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10 April 2014 11:44 am ,
Vol. 344 ,
Balkan endemic kidney disease surfaced in the 1950s and for decades defied attempts to finger the cause. It occurred...
The Pyrenean ibex, an impressive mountain goat that lived in the central Pyrenees in Spain, went extinct in 2000. But a...
Tight budgets are forcing NASA to consider turning off one or more planetary science projects that have completed their...
Ebola is not a stranger to West Africa—an outbreak in the 1990s killed chimpanzees and sickened one researcher. But the...
In an as-yet-unpublished report, an international panel of geoscientists has concluded that a pair of deadly...
Tropical disease experts tried and failed before to eradicate yaws, a rare disfiguring disease of poor countries. Now,...
Since 2002, researchers have reported that agricultural communities in the hot and humid Pacific Coast of Central...
- 10 April 2014 11:44 am , Vol. 344 , #6180
- About Us
Former Astronaut Picked to Lead NOAA
2 August 2013 11:00 am
The first American woman to walk in space has been tapped to be the new head of the National Oceanic and Atmospheric Administration (NOAA). President Barack Obama yesterday nominated Kathryn Sullivan, currently NOAA’s acting administrator, to fill the post vacated in February by marine scientist Jane Lubchenco.
If confirmed by the Senate, as expected, Sullivan will oversee a $5 billion agency with wide responsibilities, including operating weather satellites, monitoring ocean conditions, and regulating fisheries. The agency has been plagued in recent years by budget overruns and delays in several major satellite projects. Those problems have threatened the health of other programs as NOAA’s budgets have stagnated.
Early reaction to the pick is positive. Sullivan, who has doctorate in geology, “is a very capable and accomplished administrator,” says Robert Gagosian, president of the Consortium for Ocean Leadership, a nonprofit alliance of marine and atmospheric science groups in Washington, D.C. “She has been a stalwart supporter of ocean, atmospheric, and weather observations emphasizing the importance of a strong foundation for scientific research.”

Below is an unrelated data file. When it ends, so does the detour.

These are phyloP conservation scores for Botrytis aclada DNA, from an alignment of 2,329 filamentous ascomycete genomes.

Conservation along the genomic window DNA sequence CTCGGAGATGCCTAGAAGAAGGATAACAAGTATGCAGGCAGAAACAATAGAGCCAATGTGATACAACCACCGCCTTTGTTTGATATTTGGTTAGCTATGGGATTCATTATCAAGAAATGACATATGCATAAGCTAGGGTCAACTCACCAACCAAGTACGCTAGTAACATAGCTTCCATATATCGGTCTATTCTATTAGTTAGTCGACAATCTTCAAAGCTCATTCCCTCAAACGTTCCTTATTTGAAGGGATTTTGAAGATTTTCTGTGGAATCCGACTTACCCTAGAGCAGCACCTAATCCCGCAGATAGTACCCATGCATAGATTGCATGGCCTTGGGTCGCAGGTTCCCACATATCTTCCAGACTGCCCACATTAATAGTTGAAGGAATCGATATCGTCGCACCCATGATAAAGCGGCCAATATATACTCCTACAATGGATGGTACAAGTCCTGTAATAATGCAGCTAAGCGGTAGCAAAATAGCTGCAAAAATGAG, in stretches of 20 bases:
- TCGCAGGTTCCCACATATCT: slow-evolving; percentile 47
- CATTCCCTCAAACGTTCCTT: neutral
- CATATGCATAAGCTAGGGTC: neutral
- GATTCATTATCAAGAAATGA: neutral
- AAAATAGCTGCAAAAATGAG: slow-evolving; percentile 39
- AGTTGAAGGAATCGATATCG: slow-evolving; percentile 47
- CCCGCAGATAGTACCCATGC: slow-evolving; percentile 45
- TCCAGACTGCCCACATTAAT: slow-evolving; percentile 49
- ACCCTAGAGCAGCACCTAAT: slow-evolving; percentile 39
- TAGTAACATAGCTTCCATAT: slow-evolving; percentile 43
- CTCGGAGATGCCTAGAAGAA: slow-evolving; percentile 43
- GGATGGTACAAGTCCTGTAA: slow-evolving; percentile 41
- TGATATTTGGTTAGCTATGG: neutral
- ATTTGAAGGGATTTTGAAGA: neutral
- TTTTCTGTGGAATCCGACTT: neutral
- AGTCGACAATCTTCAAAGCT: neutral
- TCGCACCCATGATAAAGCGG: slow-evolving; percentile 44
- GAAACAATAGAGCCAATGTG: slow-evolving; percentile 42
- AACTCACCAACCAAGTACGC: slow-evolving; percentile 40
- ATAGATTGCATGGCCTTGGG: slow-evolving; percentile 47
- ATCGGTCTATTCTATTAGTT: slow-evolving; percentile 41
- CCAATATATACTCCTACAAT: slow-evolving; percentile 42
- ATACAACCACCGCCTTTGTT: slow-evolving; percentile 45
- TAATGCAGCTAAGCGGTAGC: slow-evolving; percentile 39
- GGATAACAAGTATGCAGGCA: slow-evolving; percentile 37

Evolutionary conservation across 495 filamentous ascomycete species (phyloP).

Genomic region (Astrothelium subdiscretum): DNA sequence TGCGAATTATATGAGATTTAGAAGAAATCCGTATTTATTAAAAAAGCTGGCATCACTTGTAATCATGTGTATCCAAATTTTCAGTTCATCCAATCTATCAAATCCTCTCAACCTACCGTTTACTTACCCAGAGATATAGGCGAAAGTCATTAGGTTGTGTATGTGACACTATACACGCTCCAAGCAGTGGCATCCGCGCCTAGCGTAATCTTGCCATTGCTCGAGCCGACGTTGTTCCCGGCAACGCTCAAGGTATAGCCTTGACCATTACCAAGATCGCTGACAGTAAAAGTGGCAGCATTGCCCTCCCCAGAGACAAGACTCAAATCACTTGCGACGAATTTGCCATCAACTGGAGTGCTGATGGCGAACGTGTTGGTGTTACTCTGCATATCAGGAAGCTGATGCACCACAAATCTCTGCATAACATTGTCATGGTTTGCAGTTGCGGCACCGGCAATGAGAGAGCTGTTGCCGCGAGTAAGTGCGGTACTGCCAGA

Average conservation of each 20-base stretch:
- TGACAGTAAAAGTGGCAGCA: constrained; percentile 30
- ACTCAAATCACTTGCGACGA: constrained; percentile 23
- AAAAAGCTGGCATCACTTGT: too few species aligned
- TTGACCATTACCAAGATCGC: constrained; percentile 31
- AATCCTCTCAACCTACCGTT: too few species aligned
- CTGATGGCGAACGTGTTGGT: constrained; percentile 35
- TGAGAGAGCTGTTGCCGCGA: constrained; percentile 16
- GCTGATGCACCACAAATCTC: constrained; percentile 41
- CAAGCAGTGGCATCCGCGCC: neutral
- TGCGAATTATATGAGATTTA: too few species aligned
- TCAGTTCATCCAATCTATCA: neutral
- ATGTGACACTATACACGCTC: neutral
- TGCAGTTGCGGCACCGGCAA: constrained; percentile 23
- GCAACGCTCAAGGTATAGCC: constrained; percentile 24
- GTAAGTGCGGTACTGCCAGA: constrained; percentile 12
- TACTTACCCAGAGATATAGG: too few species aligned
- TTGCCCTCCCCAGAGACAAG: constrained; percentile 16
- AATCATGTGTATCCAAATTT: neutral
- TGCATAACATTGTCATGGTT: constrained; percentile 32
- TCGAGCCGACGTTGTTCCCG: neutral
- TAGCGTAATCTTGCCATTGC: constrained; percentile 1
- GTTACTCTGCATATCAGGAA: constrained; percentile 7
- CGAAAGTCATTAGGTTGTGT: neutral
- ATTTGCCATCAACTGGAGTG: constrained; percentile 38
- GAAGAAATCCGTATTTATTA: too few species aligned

Sullivan “brings a unique breadth of knowledge and diverse experience, which are commensurate with the extensive scope of NOAA's mission,” says Tom Bogdan, president of the University Corporation for Atmospheric Research in Boulder, Colorado. “She will enjoy respect and strong support from the academic and commercial sectors of the enterprise.”
Sullivan, 61, has been an assistant secretary at the Department of Commerce, NOAA’s parent department, since 2011, overseeing the agency’s fleet of Earth-observing instruments and weather prediction programs. It is her second stint at the agency: She served as NOAA’s chief scientist from 1993 to 1996.
She’s best known for being one of the first six women selected by NASA for astronaut training in 1978. She flew on three shuttle missions during a 15-year NASA career, including the trip that delivered the Hubble Space Telescope.
Prior to coming to Commerce, Sullivan spent more than a decade in Ohio, directing a math and science education think tank at Ohio State University and leading the Ohio Center of Science and Industry. She also served as a member of the National Science Board, which oversees the National Science Foundation, from 2004 to 2010. Sullivan earned her doctorate in geology from Dalhousie University in Canada in 1978.